Italians up in arms over EMA relocation

ROME – Italian Prime Minister, Paolo Gentiloni, has intervened in the debate over the location of the European Medicines Agency (EMA), urging the European Union to reconsider Milan's bid.

 The intervention comes in the wake of Milan’s failure to win the bidding process for the new location of the EMA, previously located in London but required in the Brexit negotiations to move elsewhere by March 2019.

 Last year, the EU announced that Amsterdam’s bid had been successful. However, the city made clear to the EU that the building intended for the EMA would not be ready until later in 2019.

 The city announced on Monday, that it had located a temporary space near Sloterdijk station to house the agency while building work was completed, but the Italian government is upset that this reneges on Amsterdam’s pledge to site the agency near to where the new building is being contructed.

 Gentiloni has taken the issue to both the EU Parliament and the Court of Justice in the hope of reopening the bidding process, or temporarily moving the agency to Milan.

 The Italian Prime Minister, speaking on Tuesday, stated that “we are trying, knowing that the EMA is very important, in the interest of the health of all citizens.”

 “There was a race between 27 countries, we made a very good impression because we arrived first, and then we lost the draw but then it emerged that there was incomplete information in the Amsterdam dossier.”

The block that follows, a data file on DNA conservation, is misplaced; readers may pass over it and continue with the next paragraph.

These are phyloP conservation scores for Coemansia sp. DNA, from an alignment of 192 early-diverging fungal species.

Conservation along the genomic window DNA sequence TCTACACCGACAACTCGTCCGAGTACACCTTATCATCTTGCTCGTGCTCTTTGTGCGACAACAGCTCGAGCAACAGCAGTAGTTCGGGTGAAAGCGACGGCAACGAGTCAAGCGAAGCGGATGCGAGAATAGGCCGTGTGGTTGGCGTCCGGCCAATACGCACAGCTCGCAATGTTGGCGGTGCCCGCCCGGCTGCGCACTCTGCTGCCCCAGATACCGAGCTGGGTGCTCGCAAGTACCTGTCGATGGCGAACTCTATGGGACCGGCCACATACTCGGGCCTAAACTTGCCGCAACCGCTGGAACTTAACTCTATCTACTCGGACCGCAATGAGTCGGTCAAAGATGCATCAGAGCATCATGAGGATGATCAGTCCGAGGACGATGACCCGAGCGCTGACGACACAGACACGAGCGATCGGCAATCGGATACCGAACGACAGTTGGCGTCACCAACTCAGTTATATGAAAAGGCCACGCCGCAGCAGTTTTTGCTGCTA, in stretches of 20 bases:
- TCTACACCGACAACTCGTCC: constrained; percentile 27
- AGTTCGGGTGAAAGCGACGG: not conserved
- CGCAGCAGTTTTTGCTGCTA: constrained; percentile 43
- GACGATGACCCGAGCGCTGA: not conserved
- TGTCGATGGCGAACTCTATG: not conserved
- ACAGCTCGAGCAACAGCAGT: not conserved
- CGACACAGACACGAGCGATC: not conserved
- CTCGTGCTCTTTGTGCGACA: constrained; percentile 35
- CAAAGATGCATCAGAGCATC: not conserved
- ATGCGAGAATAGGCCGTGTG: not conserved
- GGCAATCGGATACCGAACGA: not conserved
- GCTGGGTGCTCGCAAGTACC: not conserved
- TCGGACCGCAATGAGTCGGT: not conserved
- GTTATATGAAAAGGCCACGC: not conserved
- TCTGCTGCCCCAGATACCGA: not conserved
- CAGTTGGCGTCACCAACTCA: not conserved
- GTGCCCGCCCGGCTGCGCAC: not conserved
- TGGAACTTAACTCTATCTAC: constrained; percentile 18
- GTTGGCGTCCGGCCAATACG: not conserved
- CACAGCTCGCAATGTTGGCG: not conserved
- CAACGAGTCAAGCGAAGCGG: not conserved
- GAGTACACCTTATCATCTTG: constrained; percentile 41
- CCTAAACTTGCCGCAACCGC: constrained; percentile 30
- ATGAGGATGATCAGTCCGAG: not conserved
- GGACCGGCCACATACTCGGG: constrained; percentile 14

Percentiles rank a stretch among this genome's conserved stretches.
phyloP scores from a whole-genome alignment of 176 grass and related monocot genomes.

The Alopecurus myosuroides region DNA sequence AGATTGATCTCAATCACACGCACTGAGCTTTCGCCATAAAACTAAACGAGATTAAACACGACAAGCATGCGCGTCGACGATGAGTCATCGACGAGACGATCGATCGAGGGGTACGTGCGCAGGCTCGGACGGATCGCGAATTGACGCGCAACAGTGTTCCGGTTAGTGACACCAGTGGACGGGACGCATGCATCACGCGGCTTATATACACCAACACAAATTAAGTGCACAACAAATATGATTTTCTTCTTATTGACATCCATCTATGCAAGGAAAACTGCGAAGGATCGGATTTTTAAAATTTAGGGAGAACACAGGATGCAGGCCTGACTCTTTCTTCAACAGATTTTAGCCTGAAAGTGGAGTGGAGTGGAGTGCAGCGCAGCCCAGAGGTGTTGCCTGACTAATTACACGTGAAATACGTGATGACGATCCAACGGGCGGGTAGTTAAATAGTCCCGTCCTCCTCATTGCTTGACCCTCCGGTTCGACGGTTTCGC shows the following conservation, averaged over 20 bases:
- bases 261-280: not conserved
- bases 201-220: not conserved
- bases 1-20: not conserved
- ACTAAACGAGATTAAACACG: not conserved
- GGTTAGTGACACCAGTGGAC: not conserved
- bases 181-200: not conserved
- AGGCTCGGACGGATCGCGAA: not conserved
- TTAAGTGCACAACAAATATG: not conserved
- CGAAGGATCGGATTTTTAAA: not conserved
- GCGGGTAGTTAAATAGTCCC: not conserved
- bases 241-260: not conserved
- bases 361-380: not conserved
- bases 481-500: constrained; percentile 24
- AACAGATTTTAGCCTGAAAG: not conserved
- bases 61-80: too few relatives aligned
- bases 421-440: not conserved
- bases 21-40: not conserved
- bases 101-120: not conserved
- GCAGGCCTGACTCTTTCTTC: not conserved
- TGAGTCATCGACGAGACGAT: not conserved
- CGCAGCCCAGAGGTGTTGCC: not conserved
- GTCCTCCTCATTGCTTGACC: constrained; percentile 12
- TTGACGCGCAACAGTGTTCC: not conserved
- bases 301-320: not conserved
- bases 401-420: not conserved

“We have asked the Court of Justice and the EU Parliament to assess,” before adding that the “item is not closed but we must have no illusions that it is easy to reopen it because there were procedures to be followed.”

 It follows the previous comments from the Italian chief of EMA, Guido Rasi, who described the temporary solution as “sub-optimal.”

 But the issue is also important in the context of the national election campaign, with Italian prestige seen to be under threat by the failure to win the bidding process. At present, 890 EMA employees work out of a Milan office that is set to close when the agency moves to the Netherlands.  

 On Tuesday night, a skyscraper in Milan was illuminated with the words “EMA to Milan.” Nonetheless, the EU commission insists that the decision ultimately rests with the 27 member states.